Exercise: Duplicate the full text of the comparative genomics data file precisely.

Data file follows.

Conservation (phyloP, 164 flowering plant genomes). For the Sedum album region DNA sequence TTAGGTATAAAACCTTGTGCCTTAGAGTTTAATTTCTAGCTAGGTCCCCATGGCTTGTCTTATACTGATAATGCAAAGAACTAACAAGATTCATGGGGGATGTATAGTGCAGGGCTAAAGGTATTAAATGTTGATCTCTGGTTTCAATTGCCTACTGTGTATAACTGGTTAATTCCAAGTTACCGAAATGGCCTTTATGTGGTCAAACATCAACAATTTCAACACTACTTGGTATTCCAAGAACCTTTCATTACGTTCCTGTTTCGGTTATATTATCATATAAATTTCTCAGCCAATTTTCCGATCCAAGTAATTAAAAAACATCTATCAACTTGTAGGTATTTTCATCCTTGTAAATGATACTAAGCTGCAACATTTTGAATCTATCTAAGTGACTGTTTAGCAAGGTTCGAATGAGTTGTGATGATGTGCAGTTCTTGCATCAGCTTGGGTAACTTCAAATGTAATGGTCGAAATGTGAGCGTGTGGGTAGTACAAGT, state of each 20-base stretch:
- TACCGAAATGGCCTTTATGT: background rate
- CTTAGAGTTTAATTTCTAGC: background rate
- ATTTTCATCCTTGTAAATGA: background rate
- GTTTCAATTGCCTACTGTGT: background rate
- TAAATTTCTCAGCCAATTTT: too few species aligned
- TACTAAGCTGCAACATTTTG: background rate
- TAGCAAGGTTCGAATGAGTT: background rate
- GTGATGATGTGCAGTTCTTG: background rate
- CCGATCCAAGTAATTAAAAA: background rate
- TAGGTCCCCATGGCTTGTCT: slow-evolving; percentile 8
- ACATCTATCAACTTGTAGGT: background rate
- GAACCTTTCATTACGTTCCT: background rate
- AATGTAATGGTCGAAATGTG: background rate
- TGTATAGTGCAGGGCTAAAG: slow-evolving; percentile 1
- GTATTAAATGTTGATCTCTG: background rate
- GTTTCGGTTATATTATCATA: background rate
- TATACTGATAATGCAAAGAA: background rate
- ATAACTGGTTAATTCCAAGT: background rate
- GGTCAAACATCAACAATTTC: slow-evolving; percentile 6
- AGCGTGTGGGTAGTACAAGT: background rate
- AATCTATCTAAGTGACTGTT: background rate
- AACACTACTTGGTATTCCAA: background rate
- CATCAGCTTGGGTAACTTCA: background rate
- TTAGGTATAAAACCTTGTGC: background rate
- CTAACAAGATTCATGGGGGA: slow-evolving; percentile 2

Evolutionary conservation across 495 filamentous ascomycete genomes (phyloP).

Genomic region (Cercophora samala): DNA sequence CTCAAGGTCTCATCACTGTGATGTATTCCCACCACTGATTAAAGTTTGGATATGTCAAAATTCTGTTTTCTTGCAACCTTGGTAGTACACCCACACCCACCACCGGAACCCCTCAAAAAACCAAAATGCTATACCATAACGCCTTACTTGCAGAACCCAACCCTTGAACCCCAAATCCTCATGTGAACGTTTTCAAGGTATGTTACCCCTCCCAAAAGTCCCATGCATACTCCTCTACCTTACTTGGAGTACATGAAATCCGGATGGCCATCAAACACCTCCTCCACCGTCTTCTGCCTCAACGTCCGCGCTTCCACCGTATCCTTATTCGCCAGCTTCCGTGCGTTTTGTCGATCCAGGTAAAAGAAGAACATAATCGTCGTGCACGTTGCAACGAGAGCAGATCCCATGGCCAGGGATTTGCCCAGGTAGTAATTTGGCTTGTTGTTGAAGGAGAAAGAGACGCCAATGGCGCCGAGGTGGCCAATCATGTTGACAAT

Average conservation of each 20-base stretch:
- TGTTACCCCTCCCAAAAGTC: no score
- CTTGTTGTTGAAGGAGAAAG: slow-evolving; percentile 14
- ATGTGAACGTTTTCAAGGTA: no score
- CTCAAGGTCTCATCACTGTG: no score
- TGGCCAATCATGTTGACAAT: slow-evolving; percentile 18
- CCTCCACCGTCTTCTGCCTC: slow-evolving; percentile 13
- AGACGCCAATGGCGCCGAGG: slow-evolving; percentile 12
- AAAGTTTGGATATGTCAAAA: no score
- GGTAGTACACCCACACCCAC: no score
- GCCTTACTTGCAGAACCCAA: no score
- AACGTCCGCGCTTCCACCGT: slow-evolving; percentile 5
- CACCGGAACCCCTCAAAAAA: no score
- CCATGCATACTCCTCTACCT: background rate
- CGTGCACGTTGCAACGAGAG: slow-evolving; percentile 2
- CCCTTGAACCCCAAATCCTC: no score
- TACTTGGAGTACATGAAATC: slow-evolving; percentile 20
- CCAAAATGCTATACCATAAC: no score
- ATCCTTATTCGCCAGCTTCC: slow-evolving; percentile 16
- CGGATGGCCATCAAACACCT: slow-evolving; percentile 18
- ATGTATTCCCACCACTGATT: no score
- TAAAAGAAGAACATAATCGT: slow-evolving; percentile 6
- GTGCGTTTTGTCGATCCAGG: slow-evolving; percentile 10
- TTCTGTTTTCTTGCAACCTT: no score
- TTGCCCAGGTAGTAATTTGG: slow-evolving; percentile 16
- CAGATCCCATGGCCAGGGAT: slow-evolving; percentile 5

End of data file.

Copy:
Conservation (phyloP, 164 flowering plant genomes). For the Sedum album region DNA sequence TTAGGTATAAAACCTTGTGCCTTAGAGTTTAATTTCTAGCTAGGTCCCCATGGCTTGTCTTATACTGATAATGCAAAGAACTAACAAGATTCATGGGGGATGTATAGTGCAGGGCTAAAGGTATTAAATGTTGATCTCTGGTTTCAATTGCCTACTGTGTATAACTGGTTAATTCCAAGTTACCGAAATGGCCTTTATGTGGTCAAACATCAACAATTTCAACACTACTTGGTATTCCAAGAACCTTTCATTACGTTCCTGTTTCGGTTATATTATCATATAAATTTCTCAGCCAATTTTCCGATCCAAGTAATTAAAAAACATCTATCAACTTGTAGGTATTTTCATCCTTGTAAATGATACTAAGCTGCAACATTTTGAATCTATCTAAGTGACTGTTTAGCAAGGTTCGAATGAGTTGTGATGATGTGCAGTTCTTGCATCAGCTTGGGTAACTTCAAATGTAATGGTCGAAATGTGAGCGTGTGGGTAGTACAAGT, state of each 20-base stretch:
- TACCGAAATGGCCTTTATGT: background rate
- CTTAGAGTTTAATTTCTAGC: background rate
- ATTTTCATCCTTGTAAATGA: background rate
- GTTTCAATTGCCTACTGTGT: background rate
- TAAATTTCTCAGCCAATTTT: too few species aligned
- TACTAAGCTGCAACATTTTG: background rate
- TAGCAAGGTTCGAATGAGTT: background rate
- GTGATGATGTGCAGTTCTTG: background rate
- CCGATCCAAGTAATTAAAAA: background rate
- TAGGTCCCCATGGCTTGTCT: slow-evolving; percentile 8
- ACATCTATCAACTTGTAGGT: background rate
- GAACCTTTCATTACGTTCCT: background rate
- AATGTAATGGTCGAAATGTG: background rate
- TGTATAGTGCAGGGCTAAAG: slow-evolving; percentile 1
- GTATTAAATGTTGATCTCTG: background rate
- GTTTCGGTTATATTATCATA: background rate
- TATACTGATAATGCAAAGAA: background rate
- ATAACTGGTTAATTCCAAGT: background rate
- GGTCAAACATCAACAATTTC: slow-evolving; percentile 6
- AGCGTGTGGGTAGTACAAGT: background rate
- AATCTATCTAAGTGACTGTT: background rate
- AACACTACTTGGTATTCCAA: background rate
- CATCAGCTTGGGTAACTTCA: background rate
- TTAGGTATAAAACCTTGTGC: background rate
- CTAACAAGATTCATGGGGGA: slow-evolving; percentile 2

Evolutionary conservation across 495 filamentous ascomycete genomes (phyloP).

Genomic region (Cercophora samala): DNA sequence CTCAAGGTCTCATCACTGTGATGTATTCCCACCACTGATTAAAGTTTGGATATGTCAAAATTCTGTTTTCTTGCAACCTTGGTAGTACACCCACACCCACCACCGGAACCCCTCAAAAAACCAAAATGCTATACCATAACGCCTTACTTGCAGAACCCAACCCTTGAACCCCAAATCCTCATGTGAACGTTTTCAAGGTATGTTACCCCTCCCAAAAGTCCCATGCATACTCCTCTACCTTACTTGGAGTACATGAAATCCGGATGGCCATCAAACACCTCCTCCACCGTCTTCTGCCTCAACGTCCGCGCTTCCACCGTATCCTTATTCGCCAGCTTCCGTGCGTTTTGTCGATCCAGGTAAAAGAAGAACATAATCGTCGTGCACGTTGCAACGAGAGCAGATCCCATGGCCAGGGATTTGCCCAGGTAGTAATTTGGCTTGTTGTTGAAGGAGAAAGAGACGCCAATGGCGCCGAGGTGGCCAATCATGTTGACAAT

Average conservation of each 20-base stretch:
- TGTTACCCCTCCCAAAAGTC: no score
- CTTGTTGTTGAAGGAGAAAG: slow-evolving; percentile 14
- ATGTGAACGTTTTCAAGGTA: no score
- CTCAAGGTCTCATCACTGTG: no score
- TGGCCAATCATGTTGACAAT: slow-evolving; percentile 18
- CCTCCACCGTCTTCTGCCTC: slow-evolving; percentile 13
- AGACGCCAATGGCGCCGAGG: slow-evolving; percentile 12
- AAAGTTTGGATATGTCAAAA: no score
- GGTAGTACACCCACACCCAC: no score
- GCCTTACTTGCAGAACCCAA: no score
- AACGTCCGCGCTTCCACCGT: slow-evolving; percentile 5
- CACCGGAACCCCTCAAAAAA: no score
- CCATGCATACTCCTCTACCT: background rate
- CGTGCACGTTGCAACGAGAG: slow-evolving; percentile 2
- CCCTTGAACCCCAAATCCTC: no score
- TACTTGGAGTACATGAAATC: slow-evolving; percentile 20
- CCAAAATGCTATACCATAAC: no score
- ATCCTTATTCGCCAGCTTCC: slow-evolving; percentile 16
- CGGATGGCCATCAAACACCT: slow-evolving; percentile 18
- ATGTATTCCCACCACTGATT: no score
- TAAAAGAAGAACATAATCGT: slow-evolving; percentile 6
- GTGCGTTTTGTCGATCCAGG: slow-evolving; percentile 10
- TTCTGTTTTCTTGCAACCTT: no score
- TTGCCCAGGTAGTAATTTGG: slow-evolving; percentile 16
- CAGATCCCATGGCCAGGGAT: slow-evolving; percentile 5